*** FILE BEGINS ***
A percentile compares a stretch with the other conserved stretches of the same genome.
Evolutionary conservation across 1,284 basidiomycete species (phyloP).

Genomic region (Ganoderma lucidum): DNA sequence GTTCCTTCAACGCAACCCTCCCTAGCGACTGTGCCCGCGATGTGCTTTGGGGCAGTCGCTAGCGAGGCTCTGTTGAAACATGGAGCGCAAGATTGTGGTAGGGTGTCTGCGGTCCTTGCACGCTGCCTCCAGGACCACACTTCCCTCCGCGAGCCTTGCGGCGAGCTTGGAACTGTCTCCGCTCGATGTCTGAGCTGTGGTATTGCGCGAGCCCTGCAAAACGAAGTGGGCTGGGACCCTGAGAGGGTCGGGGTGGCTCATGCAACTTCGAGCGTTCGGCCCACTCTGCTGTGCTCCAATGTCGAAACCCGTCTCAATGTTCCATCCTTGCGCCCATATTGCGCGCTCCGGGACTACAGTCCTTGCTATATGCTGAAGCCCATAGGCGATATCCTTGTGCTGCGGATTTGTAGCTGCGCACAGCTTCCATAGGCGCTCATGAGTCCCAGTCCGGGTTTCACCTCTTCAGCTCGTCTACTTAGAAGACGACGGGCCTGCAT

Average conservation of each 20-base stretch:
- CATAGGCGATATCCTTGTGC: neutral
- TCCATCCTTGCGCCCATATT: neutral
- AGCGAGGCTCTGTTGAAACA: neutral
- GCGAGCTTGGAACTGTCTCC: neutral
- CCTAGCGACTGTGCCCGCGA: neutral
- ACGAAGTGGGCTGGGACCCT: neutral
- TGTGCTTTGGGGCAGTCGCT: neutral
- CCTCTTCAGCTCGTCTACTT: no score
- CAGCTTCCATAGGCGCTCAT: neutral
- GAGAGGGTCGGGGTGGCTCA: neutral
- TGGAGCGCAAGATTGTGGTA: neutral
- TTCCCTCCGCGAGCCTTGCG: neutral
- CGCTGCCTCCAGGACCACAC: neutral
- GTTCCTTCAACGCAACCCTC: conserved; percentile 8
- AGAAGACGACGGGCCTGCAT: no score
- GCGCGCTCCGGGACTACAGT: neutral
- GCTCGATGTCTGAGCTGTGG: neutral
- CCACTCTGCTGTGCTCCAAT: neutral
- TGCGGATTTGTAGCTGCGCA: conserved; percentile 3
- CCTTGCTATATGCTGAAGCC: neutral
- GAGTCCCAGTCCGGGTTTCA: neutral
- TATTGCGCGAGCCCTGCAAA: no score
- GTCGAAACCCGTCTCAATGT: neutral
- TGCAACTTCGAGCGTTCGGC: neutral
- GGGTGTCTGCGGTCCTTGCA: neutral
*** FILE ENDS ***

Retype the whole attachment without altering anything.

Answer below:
A percentile compares a stretch with the other conserved stretches of the same genome.
Evolutionary conservation across 1,284 basidiomycete species (phyloP).

Genomic region (Ganoderma lucidum): DNA sequence GTTCCTTCAACGCAACCCTCCCTAGCGACTGTGCCCGCGATGTGCTTTGGGGCAGTCGCTAGCGAGGCTCTGTTGAAACATGGAGCGCAAGATTGTGGTAGGGTGTCTGCGGTCCTTGCACGCTGCCTCCAGGACCACACTTCCCTCCGCGAGCCTTGCGGCGAGCTTGGAACTGTCTCCGCTCGATGTCTGAGCTGTGGTATTGCGCGAGCCCTGCAAAACGAAGTGGGCTGGGACCCTGAGAGGGTCGGGGTGGCTCATGCAACTTCGAGCGTTCGGCCCACTCTGCTGTGCTCCAATGTCGAAACCCGTCTCAATGTTCCATCCTTGCGCCCATATTGCGCGCTCCGGGACTACAGTCCTTGCTATATGCTGAAGCCCATAGGCGATATCCTTGTGCTGCGGATTTGTAGCTGCGCACAGCTTCCATAGGCGCTCATGAGTCCCAGTCCGGGTTTCACCTCTTCAGCTCGTCTACTTAGAAGACGACGGGCCTGCAT

Average conservation of each 20-base stretch:
- CATAGGCGATATCCTTGTGC: neutral
- TCCATCCTTGCGCCCATATT: neutral
- AGCGAGGCTCTGTTGAAACA: neutral
- GCGAGCTTGGAACTGTCTCC: neutral
- CCTAGCGACTGTGCCCGCGA: neutral
- ACGAAGTGGGCTGGGACCCT: neutral
- TGTGCTTTGGGGCAGTCGCT: neutral
- CCTCTTCAGCTCGTCTACTT: no score
- CAGCTTCCATAGGCGCTCAT: neutral
- GAGAGGGTCGGGGTGGCTCA: neutral
- TGGAGCGCAAGATTGTGGTA: neutral
- TTCCCTCCGCGAGCCTTGCG: neutral
- CGCTGCCTCCAGGACCACAC: neutral
- GTTCCTTCAACGCAACCCTC: conserved; percentile 8
- AGAAGACGACGGGCCTGCAT: no score
- GCGCGCTCCGGGACTACAGT: neutral
- GCTCGATGTCTGAGCTGTGG: neutral
- CCACTCTGCTGTGCTCCAAT: neutral
- TGCGGATTTGTAGCTGCGCA: conserved; percentile 3
- CCTTGCTATATGCTGAAGCC: neutral
- GAGTCCCAGTCCGGGTTTCA: neutral
- TATTGCGCGAGCCCTGCAAA: no score
- GTCGAAACCCGTCTCAATGT: neutral
- TGCAACTTCGAGCGTTCGGC: neutral
- GGGTGTCTGCGGTCCTTGCA: neutral